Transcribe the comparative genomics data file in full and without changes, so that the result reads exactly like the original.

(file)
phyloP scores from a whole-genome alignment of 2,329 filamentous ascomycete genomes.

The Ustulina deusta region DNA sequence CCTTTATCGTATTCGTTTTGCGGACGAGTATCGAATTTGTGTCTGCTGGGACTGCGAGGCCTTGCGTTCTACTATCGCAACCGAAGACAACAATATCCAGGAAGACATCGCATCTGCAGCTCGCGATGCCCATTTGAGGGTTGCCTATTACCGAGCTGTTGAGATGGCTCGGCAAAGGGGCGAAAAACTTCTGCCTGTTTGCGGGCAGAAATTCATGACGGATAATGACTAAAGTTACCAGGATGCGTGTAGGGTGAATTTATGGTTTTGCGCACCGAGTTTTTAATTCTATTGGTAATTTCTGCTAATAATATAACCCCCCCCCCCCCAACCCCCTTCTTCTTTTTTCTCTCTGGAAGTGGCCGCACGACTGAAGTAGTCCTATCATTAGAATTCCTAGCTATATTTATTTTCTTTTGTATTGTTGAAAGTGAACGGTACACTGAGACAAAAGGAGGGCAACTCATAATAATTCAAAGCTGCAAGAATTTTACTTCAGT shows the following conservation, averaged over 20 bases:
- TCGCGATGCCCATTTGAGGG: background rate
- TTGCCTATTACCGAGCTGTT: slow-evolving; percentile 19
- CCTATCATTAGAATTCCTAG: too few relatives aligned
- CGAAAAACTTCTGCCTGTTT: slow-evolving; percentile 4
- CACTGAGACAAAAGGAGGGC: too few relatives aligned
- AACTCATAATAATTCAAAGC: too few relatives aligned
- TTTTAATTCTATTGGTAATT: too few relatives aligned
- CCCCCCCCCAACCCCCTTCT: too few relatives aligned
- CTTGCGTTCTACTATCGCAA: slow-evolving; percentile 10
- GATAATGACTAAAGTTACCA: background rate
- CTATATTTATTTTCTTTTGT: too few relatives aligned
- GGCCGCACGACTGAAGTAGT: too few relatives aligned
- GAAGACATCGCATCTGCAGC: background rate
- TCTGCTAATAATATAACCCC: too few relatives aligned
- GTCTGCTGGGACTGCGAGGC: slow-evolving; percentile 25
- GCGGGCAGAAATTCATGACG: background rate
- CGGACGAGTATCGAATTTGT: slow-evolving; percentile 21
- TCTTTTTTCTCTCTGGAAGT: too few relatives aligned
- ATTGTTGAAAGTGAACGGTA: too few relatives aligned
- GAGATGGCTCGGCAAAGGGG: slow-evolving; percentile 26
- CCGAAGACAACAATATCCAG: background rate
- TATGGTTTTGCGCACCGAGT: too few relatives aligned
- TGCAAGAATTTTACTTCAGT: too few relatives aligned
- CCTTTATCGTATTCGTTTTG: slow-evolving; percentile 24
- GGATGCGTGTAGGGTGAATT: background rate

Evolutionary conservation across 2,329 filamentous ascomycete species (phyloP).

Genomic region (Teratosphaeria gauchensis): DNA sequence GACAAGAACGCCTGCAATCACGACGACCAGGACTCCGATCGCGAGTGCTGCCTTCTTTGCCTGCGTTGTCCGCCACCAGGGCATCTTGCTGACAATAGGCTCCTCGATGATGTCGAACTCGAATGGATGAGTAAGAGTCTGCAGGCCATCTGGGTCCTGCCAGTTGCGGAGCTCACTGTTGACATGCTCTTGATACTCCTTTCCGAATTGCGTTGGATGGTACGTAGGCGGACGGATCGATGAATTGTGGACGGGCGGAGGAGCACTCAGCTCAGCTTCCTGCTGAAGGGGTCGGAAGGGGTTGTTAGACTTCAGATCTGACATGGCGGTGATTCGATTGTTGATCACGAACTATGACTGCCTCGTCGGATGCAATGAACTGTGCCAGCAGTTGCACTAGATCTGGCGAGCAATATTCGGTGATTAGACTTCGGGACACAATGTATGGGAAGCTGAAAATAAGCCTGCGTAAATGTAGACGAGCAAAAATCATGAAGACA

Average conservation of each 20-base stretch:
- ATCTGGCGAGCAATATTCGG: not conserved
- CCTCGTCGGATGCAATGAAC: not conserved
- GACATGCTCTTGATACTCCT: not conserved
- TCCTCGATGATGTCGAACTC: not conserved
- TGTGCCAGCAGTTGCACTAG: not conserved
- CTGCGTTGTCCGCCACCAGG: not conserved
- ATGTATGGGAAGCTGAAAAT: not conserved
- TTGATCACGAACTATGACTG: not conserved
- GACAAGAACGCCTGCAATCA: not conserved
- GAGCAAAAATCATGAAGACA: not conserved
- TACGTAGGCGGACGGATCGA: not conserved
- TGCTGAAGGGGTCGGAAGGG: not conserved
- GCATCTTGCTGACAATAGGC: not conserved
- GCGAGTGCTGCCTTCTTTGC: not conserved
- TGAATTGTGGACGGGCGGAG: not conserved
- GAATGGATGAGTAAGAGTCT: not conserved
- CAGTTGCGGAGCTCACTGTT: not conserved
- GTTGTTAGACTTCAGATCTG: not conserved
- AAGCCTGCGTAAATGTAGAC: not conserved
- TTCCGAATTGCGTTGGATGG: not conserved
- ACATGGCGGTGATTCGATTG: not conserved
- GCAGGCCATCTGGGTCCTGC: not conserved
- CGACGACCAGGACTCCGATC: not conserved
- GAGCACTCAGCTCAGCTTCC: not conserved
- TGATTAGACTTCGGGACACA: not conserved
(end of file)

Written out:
phyloP scores from a whole-genome alignment of 2,329 filamentous ascomycete genomes.

The Ustulina deusta region DNA sequence CCTTTATCGTATTCGTTTTGCGGACGAGTATCGAATTTGTGTCTGCTGGGACTGCGAGGCCTTGCGTTCTACTATCGCAACCGAAGACAACAATATCCAGGAAGACATCGCATCTGCAGCTCGCGATGCCCATTTGAGGGTTGCCTATTACCGAGCTGTTGAGATGGCTCGGCAAAGGGGCGAAAAACTTCTGCCTGTTTGCGGGCAGAAATTCATGACGGATAATGACTAAAGTTACCAGGATGCGTGTAGGGTGAATTTATGGTTTTGCGCACCGAGTTTTTAATTCTATTGGTAATTTCTGCTAATAATATAACCCCCCCCCCCCCAACCCCCTTCTTCTTTTTTCTCTCTGGAAGTGGCCGCACGACTGAAGTAGTCCTATCATTAGAATTCCTAGCTATATTTATTTTCTTTTGTATTGTTGAAAGTGAACGGTACACTGAGACAAAAGGAGGGCAACTCATAATAATTCAAAGCTGCAAGAATTTTACTTCAGT shows the following conservation, averaged over 20 bases:
- TCGCGATGCCCATTTGAGGG: background rate
- TTGCCTATTACCGAGCTGTT: slow-evolving; percentile 19
- CCTATCATTAGAATTCCTAG: too few relatives aligned
- CGAAAAACTTCTGCCTGTTT: slow-evolving; percentile 4
- CACTGAGACAAAAGGAGGGC: too few relatives aligned
- AACTCATAATAATTCAAAGC: too few relatives aligned
- TTTTAATTCTATTGGTAATT: too few relatives aligned
- CCCCCCCCCAACCCCCTTCT: too few relatives aligned
- CTTGCGTTCTACTATCGCAA: slow-evolving; percentile 10
- GATAATGACTAAAGTTACCA: background rate
- CTATATTTATTTTCTTTTGT: too few relatives aligned
- GGCCGCACGACTGAAGTAGT: too few relatives aligned
- GAAGACATCGCATCTGCAGC: background rate
- TCTGCTAATAATATAACCCC: too few relatives aligned
- GTCTGCTGGGACTGCGAGGC: slow-evolving; percentile 25
- GCGGGCAGAAATTCATGACG: background rate
- CGGACGAGTATCGAATTTGT: slow-evolving; percentile 21
- TCTTTTTTCTCTCTGGAAGT: too few relatives aligned
- ATTGTTGAAAGTGAACGGTA: too few relatives aligned
- GAGATGGCTCGGCAAAGGGG: slow-evolving; percentile 26
- CCGAAGACAACAATATCCAG: background rate
- TATGGTTTTGCGCACCGAGT: too few relatives aligned
- TGCAAGAATTTTACTTCAGT: too few relatives aligned
- CCTTTATCGTATTCGTTTTG: slow-evolving; percentile 24
- GGATGCGTGTAGGGTGAATT: background rate

Evolutionary conservation across 2,329 filamentous ascomycete species (phyloP).

Genomic region (Teratosphaeria gauchensis): DNA sequence GACAAGAACGCCTGCAATCACGACGACCAGGACTCCGATCGCGAGTGCTGCCTTCTTTGCCTGCGTTGTCCGCCACCAGGGCATCTTGCTGACAATAGGCTCCTCGATGATGTCGAACTCGAATGGATGAGTAAGAGTCTGCAGGCCATCTGGGTCCTGCCAGTTGCGGAGCTCACTGTTGACATGCTCTTGATACTCCTTTCCGAATTGCGTTGGATGGTACGTAGGCGGACGGATCGATGAATTGTGGACGGGCGGAGGAGCACTCAGCTCAGCTTCCTGCTGAAGGGGTCGGAAGGGGTTGTTAGACTTCAGATCTGACATGGCGGTGATTCGATTGTTGATCACGAACTATGACTGCCTCGTCGGATGCAATGAACTGTGCCAGCAGTTGCACTAGATCTGGCGAGCAATATTCGGTGATTAGACTTCGGGACACAATGTATGGGAAGCTGAAAATAAGCCTGCGTAAATGTAGACGAGCAAAAATCATGAAGACA

Average conservation of each 20-base stretch:
- ATCTGGCGAGCAATATTCGG: not conserved
- CCTCGTCGGATGCAATGAAC: not conserved
- GACATGCTCTTGATACTCCT: not conserved
- TCCTCGATGATGTCGAACTC: not conserved
- TGTGCCAGCAGTTGCACTAG: not conserved
- CTGCGTTGTCCGCCACCAGG: not conserved
- ATGTATGGGAAGCTGAAAAT: not conserved
- TTGATCACGAACTATGACTG: not conserved
- GACAAGAACGCCTGCAATCA: not conserved
- GAGCAAAAATCATGAAGACA: not conserved
- TACGTAGGCGGACGGATCGA: not conserved
- TGCTGAAGGGGTCGGAAGGG: not conserved
- GCATCTTGCTGACAATAGGC: not conserved
- GCGAGTGCTGCCTTCTTTGC: not conserved
- TGAATTGTGGACGGGCGGAG: not conserved
- GAATGGATGAGTAAGAGTCT: not conserved
- CAGTTGCGGAGCTCACTGTT: not conserved
- GTTGTTAGACTTCAGATCTG: not conserved
- AAGCCTGCGTAAATGTAGAC: not conserved
- TTCCGAATTGCGTTGGATGG: not conserved
- ACATGGCGGTGATTCGATTG: not conserved
- GCAGGCCATCTGGGTCCTGC: not conserved
- CGACGACCAGGACTCCGATC: not conserved
- GAGCACTCAGCTCAGCTTCC: not conserved
- TGATTAGACTTCGGGACACA: not conserved